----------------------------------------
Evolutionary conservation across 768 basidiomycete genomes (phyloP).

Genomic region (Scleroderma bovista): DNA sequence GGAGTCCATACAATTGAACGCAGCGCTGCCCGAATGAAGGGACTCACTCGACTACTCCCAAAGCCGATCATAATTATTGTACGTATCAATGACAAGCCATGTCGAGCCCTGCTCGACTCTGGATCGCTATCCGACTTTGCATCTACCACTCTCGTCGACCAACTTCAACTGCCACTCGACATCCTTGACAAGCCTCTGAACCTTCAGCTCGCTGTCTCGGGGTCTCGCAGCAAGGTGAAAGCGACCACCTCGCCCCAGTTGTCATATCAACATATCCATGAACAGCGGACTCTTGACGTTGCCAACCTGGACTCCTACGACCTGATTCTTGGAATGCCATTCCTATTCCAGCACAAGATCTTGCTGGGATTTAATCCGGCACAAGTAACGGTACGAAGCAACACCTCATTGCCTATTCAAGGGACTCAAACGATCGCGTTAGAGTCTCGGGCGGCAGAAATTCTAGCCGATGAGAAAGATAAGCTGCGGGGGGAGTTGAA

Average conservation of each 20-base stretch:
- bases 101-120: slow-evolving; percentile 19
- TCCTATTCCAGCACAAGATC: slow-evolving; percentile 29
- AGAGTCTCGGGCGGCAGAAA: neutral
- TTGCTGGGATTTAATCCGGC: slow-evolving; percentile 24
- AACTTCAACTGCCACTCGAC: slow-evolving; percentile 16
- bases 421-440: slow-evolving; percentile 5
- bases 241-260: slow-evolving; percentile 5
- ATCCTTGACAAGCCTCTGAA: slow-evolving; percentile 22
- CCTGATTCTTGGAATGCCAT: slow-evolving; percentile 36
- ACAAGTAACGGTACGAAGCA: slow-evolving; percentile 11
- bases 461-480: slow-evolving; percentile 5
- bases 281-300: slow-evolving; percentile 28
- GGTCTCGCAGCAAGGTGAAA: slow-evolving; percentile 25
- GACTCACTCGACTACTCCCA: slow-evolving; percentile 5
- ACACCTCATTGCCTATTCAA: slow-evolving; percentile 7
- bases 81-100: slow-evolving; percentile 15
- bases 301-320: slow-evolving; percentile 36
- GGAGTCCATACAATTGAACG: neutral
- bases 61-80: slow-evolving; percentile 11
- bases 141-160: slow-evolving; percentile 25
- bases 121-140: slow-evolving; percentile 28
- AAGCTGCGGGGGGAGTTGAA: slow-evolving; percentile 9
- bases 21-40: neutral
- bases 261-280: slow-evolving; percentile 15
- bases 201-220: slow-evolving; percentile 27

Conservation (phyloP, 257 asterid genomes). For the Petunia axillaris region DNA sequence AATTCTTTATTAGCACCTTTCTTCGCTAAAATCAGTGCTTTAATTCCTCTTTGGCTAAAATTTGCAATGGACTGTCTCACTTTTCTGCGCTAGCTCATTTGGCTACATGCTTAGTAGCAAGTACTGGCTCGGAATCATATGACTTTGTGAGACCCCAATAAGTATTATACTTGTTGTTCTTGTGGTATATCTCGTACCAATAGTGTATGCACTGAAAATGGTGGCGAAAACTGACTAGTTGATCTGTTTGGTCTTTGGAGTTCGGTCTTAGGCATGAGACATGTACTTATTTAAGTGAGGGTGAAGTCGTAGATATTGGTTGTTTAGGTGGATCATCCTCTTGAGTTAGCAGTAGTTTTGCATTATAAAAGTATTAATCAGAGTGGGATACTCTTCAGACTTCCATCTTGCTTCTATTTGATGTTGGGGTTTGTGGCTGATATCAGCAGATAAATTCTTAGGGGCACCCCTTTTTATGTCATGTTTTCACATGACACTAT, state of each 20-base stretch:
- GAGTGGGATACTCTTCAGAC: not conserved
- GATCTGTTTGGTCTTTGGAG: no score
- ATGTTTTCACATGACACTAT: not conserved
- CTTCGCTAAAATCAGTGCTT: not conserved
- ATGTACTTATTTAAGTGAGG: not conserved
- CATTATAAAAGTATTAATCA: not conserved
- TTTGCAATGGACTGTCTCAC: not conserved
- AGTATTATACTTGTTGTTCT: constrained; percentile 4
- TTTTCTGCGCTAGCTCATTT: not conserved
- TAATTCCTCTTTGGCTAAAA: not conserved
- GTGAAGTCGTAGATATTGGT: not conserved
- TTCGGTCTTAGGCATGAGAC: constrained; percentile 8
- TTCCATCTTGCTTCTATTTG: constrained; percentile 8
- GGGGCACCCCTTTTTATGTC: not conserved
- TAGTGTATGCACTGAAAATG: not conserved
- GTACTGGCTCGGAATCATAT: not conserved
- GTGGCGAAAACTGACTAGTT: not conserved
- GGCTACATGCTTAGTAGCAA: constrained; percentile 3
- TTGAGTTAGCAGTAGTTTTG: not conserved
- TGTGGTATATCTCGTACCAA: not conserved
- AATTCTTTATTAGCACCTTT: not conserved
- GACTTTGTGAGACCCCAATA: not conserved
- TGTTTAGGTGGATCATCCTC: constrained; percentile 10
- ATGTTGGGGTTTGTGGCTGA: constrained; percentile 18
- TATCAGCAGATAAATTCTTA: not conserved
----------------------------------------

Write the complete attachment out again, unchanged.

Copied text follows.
Evolutionary conservation across 768 basidiomycete genomes (phyloP).

Genomic region (Scleroderma bovista): DNA sequence GGAGTCCATACAATTGAACGCAGCGCTGCCCGAATGAAGGGACTCACTCGACTACTCCCAAAGCCGATCATAATTATTGTACGTATCAATGACAAGCCATGTCGAGCCCTGCTCGACTCTGGATCGCTATCCGACTTTGCATCTACCACTCTCGTCGACCAACTTCAACTGCCACTCGACATCCTTGACAAGCCTCTGAACCTTCAGCTCGCTGTCTCGGGGTCTCGCAGCAAGGTGAAAGCGACCACCTCGCCCCAGTTGTCATATCAACATATCCATGAACAGCGGACTCTTGACGTTGCCAACCTGGACTCCTACGACCTGATTCTTGGAATGCCATTCCTATTCCAGCACAAGATCTTGCTGGGATTTAATCCGGCACAAGTAACGGTACGAAGCAACACCTCATTGCCTATTCAAGGGACTCAAACGATCGCGTTAGAGTCTCGGGCGGCAGAAATTCTAGCCGATGAGAAAGATAAGCTGCGGGGGGAGTTGAA

Average conservation of each 20-base stretch:
- bases 101-120: slow-evolving; percentile 19
- TCCTATTCCAGCACAAGATC: slow-evolving; percentile 29
- AGAGTCTCGGGCGGCAGAAA: neutral
- TTGCTGGGATTTAATCCGGC: slow-evolving; percentile 24
- AACTTCAACTGCCACTCGAC: slow-evolving; percentile 16
- bases 421-440: slow-evolving; percentile 5
- bases 241-260: slow-evolving; percentile 5
- ATCCTTGACAAGCCTCTGAA: slow-evolving; percentile 22
- CCTGATTCTTGGAATGCCAT: slow-evolving; percentile 36
- ACAAGTAACGGTACGAAGCA: slow-evolving; percentile 11
- bases 461-480: slow-evolving; percentile 5
- bases 281-300: slow-evolving; percentile 28
- GGTCTCGCAGCAAGGTGAAA: slow-evolving; percentile 25
- GACTCACTCGACTACTCCCA: slow-evolving; percentile 5
- ACACCTCATTGCCTATTCAA: slow-evolving; percentile 7
- bases 81-100: slow-evolving; percentile 15
- bases 301-320: slow-evolving; percentile 36
- GGAGTCCATACAATTGAACG: neutral
- bases 61-80: slow-evolving; percentile 11
- bases 141-160: slow-evolving; percentile 25
- bases 121-140: slow-evolving; percentile 28
- AAGCTGCGGGGGGAGTTGAA: slow-evolving; percentile 9
- bases 21-40: neutral
- bases 261-280: slow-evolving; percentile 15
- bases 201-220: slow-evolving; percentile 27

Conservation (phyloP, 257 asterid genomes). For the Petunia axillaris region DNA sequence AATTCTTTATTAGCACCTTTCTTCGCTAAAATCAGTGCTTTAATTCCTCTTTGGCTAAAATTTGCAATGGACTGTCTCACTTTTCTGCGCTAGCTCATTTGGCTACATGCTTAGTAGCAAGTACTGGCTCGGAATCATATGACTTTGTGAGACCCCAATAAGTATTATACTTGTTGTTCTTGTGGTATATCTCGTACCAATAGTGTATGCACTGAAAATGGTGGCGAAAACTGACTAGTTGATCTGTTTGGTCTTTGGAGTTCGGTCTTAGGCATGAGACATGTACTTATTTAAGTGAGGGTGAAGTCGTAGATATTGGTTGTTTAGGTGGATCATCCTCTTGAGTTAGCAGTAGTTTTGCATTATAAAAGTATTAATCAGAGTGGGATACTCTTCAGACTTCCATCTTGCTTCTATTTGATGTTGGGGTTTGTGGCTGATATCAGCAGATAAATTCTTAGGGGCACCCCTTTTTATGTCATGTTTTCACATGACACTAT, state of each 20-base stretch:
- GAGTGGGATACTCTTCAGAC: not conserved
- GATCTGTTTGGTCTTTGGAG: no score
- ATGTTTTCACATGACACTAT: not conserved
- CTTCGCTAAAATCAGTGCTT: not conserved
- ATGTACTTATTTAAGTGAGG: not conserved
- CATTATAAAAGTATTAATCA: not conserved
- TTTGCAATGGACTGTCTCAC: not conserved
- AGTATTATACTTGTTGTTCT: constrained; percentile 4
- TTTTCTGCGCTAGCTCATTT: not conserved
- TAATTCCTCTTTGGCTAAAA: not conserved
- GTGAAGTCGTAGATATTGGT: not conserved
- TTCGGTCTTAGGCATGAGAC: constrained; percentile 8
- TTCCATCTTGCTTCTATTTG: constrained; percentile 8
- GGGGCACCCCTTTTTATGTC: not conserved
- TAGTGTATGCACTGAAAATG: not conserved
- GTACTGGCTCGGAATCATAT: not conserved
- GTGGCGAAAACTGACTAGTT: not conserved
- GGCTACATGCTTAGTAGCAA: constrained; percentile 3
- TTGAGTTAGCAGTAGTTTTG: not conserved
- TGTGGTATATCTCGTACCAA: not conserved
- AATTCTTTATTAGCACCTTT: not conserved
- GACTTTGTGAGACCCCAATA: not conserved
- TGTTTAGGTGGATCATCCTC: constrained; percentile 10
- ATGTTGGGGTTTGTGGCTGA: constrained; percentile 18
- TATCAGCAGATAAATTCTTA: not conserved